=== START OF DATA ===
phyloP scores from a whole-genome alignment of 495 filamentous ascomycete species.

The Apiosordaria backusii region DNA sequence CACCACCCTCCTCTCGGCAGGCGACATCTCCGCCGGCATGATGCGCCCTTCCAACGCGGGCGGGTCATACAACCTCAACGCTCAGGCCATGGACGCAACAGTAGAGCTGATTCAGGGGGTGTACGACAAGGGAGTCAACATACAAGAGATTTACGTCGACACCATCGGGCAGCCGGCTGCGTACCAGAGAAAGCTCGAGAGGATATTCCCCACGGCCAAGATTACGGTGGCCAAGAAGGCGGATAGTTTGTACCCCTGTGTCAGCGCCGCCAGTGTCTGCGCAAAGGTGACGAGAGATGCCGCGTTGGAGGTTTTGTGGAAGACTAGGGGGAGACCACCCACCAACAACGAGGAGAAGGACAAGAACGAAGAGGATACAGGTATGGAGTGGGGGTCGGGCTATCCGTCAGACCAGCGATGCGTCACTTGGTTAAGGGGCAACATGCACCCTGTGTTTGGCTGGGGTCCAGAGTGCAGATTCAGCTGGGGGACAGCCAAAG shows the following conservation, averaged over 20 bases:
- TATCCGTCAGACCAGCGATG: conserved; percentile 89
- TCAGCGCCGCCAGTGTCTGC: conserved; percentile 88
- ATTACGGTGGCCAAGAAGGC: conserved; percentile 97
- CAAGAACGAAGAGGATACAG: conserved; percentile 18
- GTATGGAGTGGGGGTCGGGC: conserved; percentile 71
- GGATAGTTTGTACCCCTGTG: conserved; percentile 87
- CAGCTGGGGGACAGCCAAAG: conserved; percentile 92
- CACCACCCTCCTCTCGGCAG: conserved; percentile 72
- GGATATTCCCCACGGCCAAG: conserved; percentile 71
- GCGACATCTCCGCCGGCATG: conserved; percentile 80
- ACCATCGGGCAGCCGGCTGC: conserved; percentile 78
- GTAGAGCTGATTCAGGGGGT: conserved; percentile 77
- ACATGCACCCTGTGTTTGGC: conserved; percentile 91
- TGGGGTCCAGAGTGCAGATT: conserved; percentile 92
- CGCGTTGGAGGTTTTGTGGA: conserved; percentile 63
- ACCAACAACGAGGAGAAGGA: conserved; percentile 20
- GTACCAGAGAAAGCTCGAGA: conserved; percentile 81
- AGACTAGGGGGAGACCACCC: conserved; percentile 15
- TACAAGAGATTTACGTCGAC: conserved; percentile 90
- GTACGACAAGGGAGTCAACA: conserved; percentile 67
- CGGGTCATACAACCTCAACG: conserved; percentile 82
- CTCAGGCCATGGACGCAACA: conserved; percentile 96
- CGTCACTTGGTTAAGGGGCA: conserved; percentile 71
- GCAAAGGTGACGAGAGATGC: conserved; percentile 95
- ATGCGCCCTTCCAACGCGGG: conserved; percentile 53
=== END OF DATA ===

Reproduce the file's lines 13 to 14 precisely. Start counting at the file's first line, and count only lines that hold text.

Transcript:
- ACCATCGGGCAGCCGGCTGC: conserved; percentile 78
- GTAGAGCTGATTCAGGGGGT: conserved; percentile 77